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Poets use symbols because they have realized that our common language is inaccurate in describing the inner reality. In A Vision, Yeats presents an elaborate symbolic pattern which he applies not only to history, but also to individual lives. One of his basic symbols is a pair of interpenetrating whirling cones or "gyres" signifying the world of change that move within a sphere emblematic eternity. The gyres, with their points at the bases of each other, represent the oppositions and reciprocity of human existence; one expands as the other diminishes. The two gyres stand for two contrasting forces―the primary or objective and the antithetical or subjective. There is a state of perpetual conflict between the gyres The “sphere” is the symbol of perfection, "Unity of Being". These symbols of sphere and gyres are equivalent to another set of symbols, in which a circle or "The Great Wheel" is marked off into "phase" that correspond to the waxing and waning of the moon. There are twenty eight such phases, with varying degrees of moonlight and darkness. They can be applied to human personality and to the incarnations of the soul. Each quarter of "The Great Wheel" represents a completely different character. The first quarter is identified with the body, the second with the heart, the third with the mind, and the fourth with the soul. The result of the mixture of these principles at any one phase must be measured in terms of "Four Faculties," which usually are at odds with one another. As "Four Faculties" with living here, "Four Principles" apply to the life after death. The Principles find their Unity in the Celestial Body, man's archetype in Heaven.

7,800원

6

Anima Mundi in “Anima Mundi”

Kim, Jooseong

한국예이츠학회 한국 예이츠 저널 제29권 2008.06 pp.145-164

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The concept of Anima Mundi (or World Soul) pervading all of nature is so old that its origins are very obscure. Yeats has kept developing his own philosophy (or system) regarding this Anima Mundi for his art and belief all his life. In this article, I try to treat Yeats's theoretical statements on the Anima Mundi which can be easily found in his essay "Anima Mundi" in Per Amica Silentia Lunae (1918), one of the greatest watershed document in his theory of the Anima Mundi, the poet's ultimate expression of his belief. Like many of ancient western and eastern mysterious religions, Yeats no longer distinguishes between the great memory of Anima Mundi and the minds and memories of its occupants. Also he reaffirms the four elements as integral to the World Soul concept. He assigns elemental attributes to the images glimpsed in visions, creating a fourfold model of perception. This short but important essay constitutes the outstanding feature of Yeats's newly evolved concept, the Anima Mundi is not merely a place, a shadowy subliminal Hades. It is a congeries of souls, of discarnate intelligences whose multifarious activities range from regulating nature's cycles to potential anamnesis.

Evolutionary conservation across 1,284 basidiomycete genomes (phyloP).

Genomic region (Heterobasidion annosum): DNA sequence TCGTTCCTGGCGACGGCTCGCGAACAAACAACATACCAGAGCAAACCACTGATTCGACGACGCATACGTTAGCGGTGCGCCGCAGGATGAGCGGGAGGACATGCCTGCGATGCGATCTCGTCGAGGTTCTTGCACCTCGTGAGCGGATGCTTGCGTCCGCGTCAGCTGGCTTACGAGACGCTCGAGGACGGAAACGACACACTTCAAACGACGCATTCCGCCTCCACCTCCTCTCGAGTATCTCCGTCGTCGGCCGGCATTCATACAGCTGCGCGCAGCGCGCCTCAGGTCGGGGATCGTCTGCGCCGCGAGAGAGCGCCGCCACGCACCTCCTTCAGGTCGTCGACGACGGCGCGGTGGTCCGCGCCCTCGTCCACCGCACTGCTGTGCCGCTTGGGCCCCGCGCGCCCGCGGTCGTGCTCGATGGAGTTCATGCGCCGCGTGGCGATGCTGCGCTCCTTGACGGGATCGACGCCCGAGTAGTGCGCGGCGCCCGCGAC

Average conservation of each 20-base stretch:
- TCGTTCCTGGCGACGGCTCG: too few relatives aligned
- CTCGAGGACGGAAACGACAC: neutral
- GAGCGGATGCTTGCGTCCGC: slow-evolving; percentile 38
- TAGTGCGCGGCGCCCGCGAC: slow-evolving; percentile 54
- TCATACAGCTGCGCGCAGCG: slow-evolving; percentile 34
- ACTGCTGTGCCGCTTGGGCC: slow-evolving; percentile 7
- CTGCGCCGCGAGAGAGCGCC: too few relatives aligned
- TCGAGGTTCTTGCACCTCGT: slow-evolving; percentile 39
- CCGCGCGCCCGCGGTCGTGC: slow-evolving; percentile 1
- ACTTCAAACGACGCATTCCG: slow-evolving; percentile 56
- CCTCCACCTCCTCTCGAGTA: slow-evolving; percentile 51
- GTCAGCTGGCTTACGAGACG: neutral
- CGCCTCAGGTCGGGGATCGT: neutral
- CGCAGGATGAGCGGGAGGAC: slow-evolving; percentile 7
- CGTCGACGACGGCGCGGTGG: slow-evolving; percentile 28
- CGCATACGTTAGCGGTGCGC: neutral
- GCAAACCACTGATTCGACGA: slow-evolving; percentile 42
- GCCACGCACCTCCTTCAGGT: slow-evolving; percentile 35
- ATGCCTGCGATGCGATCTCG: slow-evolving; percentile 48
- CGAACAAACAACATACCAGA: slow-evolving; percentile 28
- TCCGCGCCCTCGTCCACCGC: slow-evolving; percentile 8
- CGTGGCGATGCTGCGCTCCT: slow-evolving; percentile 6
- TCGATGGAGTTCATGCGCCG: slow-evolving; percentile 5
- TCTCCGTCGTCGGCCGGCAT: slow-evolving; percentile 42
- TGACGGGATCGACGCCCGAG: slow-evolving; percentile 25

5,500원

7

Yeats’s Disenchantment with Nationalism and His Pursuit of Universal Mind

Yoo,Baekyun

한국예이츠학회 한국 예이츠 저널 제29권 2008.06 pp.165-193

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The purpose of this paper is to chart Yeats's evolving attitudes towards nationalism and mysticism and his eventual turn to universal mind by reading his poems and proses written in the nineties and early twentieth century. Although he converted to nationalism in 1886 by writing poems combining his nationalist agenda and mystical ideas, he slowly showed skepticism about his nationalist agenda and about the realization of a mystical vision. My argument is that this change stems basically from his understanding of the limitations of nationalism: independence as isolation by analyzing some poems in The Rose (1893) and The Wind Among the Reeds (1899). In addition, Yeats revealed on many occasions his weariness at political skirmishes into which he was constantly dragged because of his double allegiance to art and politics and to England and Ireland. Although he turns to the Irish Literary Theater, announcing a need to separate art from politics, his place in Irish modern history makes it difficult to keep himself from engaging in political battles which gradually instill bitterness and hatred into his poetry. It is also important to notice that Yeats talked about universal mind during this period when he expressed his skepticism about the possibility of achieving the state of oneness and his frustration about needless political fights. Certainly, Yeats’s dealing with universal consciousness and his disappointment in nationalist politics due to its provincial nature and its tendency to fight with each other leads us to see where Yeats is eventually moving to in the future: the pursuit of unity by reconciling East and West. Yeats’s gradual movement towards universalist agenda is necessary and inevitable to deal not only with the narrowness of nationalism and nationalist politics, but also with his ambivalence towards England and Ireland and his bitterness caused by his involvement in vicious political fights. Our understanding of Yeats’s gradual transition from nationalist to universalist is crucial in following his evolving attitude towards the spiritual traditions which he resumes to study in 1912 and his use of them for his later political objectives: a realization of a unified world. Unfortunately, however, Yeats’s pursuit of universal qualities is clouded by his hatred of the urban Catholic middle class.